genua is a city where you should not stay hungry for long. Nestled between the Mediterranean Sea and the Apennines, the port city is ideal for a culinary stroll. Counters filled with all kinds of pies, pizzettes and donuts can be found in the so-called “Sciamaddas”. The Mercato Orientale on Via XX Settembre, inaugurated in 1899, is the main attraction for foodies. The lush market harkens back to when Genoa, also known as “La Deliziosa”, was a major hub for the spice trade.
The most popular snack in town is focaccia. The Romans once called the flatbread panis focācius because it was baked in the ashes of the oven. “Focaccia is a common part of Genoese breakfasts,” says Chiara Piccardo, manager of a guest house in the historic center from Genoa. In addition to farinata, a cake made with chickpea flour, water, salt and olive oil, served with cheese or olives; Torta Pasqualina, also known as Easter cake, with cooked chard or artichokes, zucchini, spring herbs and cheese; or pumpkin pie with parmesan and ricotta. “But I really like showing my guests how I make focaccia,” says Piccardo. “We Genoese like to have it with our cappuccino.”
Good kneading is important
“Soft wheat flour type ’00’, water, lard, extra virgin olive oil, salt, malt and yeast are the ingredients of the traditional focaccia”, reveals Graziano Bargi, owner of the Panificio Mario bakery in Via San Vincenzo, opened in 1938. . The dough is left to rest for about 30 minutes, then placed on a greased baking sheet and rolled out to its full size. About a glass, half water, half extra virgin olive oil mixed with a tablespoon of salt is then poured over the surface of the dough and spread well. Bargi then presses into the dough with his fingertips to form the characteristic holes that give the focaccia its crunchy texture. Then the focaccia is left to rise until it has almost doubled in size and finally baked at around 220 degrees. Focaccia is often garnished – for example with olives, cherry tomatoes, onions or cheese.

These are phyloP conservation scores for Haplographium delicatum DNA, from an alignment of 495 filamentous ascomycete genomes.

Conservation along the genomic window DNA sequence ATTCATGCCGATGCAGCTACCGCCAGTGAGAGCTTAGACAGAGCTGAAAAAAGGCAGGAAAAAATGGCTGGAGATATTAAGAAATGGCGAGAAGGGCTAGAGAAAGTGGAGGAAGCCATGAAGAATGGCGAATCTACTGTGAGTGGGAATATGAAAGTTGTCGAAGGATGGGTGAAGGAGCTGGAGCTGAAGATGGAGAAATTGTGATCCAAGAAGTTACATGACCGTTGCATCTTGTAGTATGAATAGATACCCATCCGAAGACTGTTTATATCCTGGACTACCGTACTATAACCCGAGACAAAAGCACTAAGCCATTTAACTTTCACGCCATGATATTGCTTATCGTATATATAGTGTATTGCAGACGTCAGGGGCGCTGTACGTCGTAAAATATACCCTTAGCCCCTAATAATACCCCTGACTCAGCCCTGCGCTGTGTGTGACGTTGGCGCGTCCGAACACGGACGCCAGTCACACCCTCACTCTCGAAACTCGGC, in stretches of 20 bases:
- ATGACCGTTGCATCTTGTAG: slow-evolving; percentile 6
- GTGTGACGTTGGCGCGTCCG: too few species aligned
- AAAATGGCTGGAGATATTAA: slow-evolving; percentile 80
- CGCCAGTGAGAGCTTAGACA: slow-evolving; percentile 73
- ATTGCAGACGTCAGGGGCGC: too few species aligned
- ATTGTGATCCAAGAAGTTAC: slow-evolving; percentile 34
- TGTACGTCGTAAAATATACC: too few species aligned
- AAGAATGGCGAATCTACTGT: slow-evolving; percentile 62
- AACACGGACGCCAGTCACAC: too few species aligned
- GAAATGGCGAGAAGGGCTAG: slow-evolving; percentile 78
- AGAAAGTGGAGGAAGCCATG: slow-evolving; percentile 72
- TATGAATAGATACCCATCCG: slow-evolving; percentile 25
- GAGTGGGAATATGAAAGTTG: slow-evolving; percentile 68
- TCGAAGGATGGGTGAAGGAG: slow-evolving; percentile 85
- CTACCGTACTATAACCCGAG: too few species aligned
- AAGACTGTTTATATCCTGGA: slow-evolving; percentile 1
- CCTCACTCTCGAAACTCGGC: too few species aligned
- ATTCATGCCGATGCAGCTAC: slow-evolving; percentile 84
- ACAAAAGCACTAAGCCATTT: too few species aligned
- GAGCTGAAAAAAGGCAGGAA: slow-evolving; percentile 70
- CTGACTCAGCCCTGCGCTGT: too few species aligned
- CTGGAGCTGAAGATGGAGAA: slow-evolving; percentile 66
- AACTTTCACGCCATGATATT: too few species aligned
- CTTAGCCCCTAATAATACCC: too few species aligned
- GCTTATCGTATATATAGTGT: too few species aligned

In addition to the centimeter-high focaccia with its golden crust, other Ligurian pastries such as pizzette, vegetable tarts or salatini can also be found in Graziano Bargi’s bakery. Bargi’s family did not found the bakery, but only took it over in 1968. This did not detract from their success. “Ultimately, it all comes down to the skill of the baker,” says Bargi.
Like Bargi, Luciano Pirlo is an expert in the preparation of focaccia. Pirlo runs the delicatessen Pestobene on Via San Pietro della Porta. Proofing and kneading are especially important for good focaccia, he says. Pirlo’s specialty is piesta, a pesto focaccia. He recommends trying them with a Ligurian white wine, a Pigato or a Vermentino. The ingredients of classic pesto – basil, olive oil, parmesan, pecorino sardo and pine nuts – give the focaccia a full-bodied taste. At Pestobene, the pesto is prepared in the display case: the ingredients are carefully pounded in a mortar using a pestle.
After a visit to Pirlo, if you stroll along Rue Pietonal to the fishing district of Boccadasse, you will finally arrive at a quiet beach lined with colorful houses. Of course there are also snacks here. A cheese-filled focaccia di recco with a cold beer is perfect for a lunch break or a picnic at the beach, especially on sunny spring days. The taste of focaccia will remain in the soul for a long time even after returning from Genoa.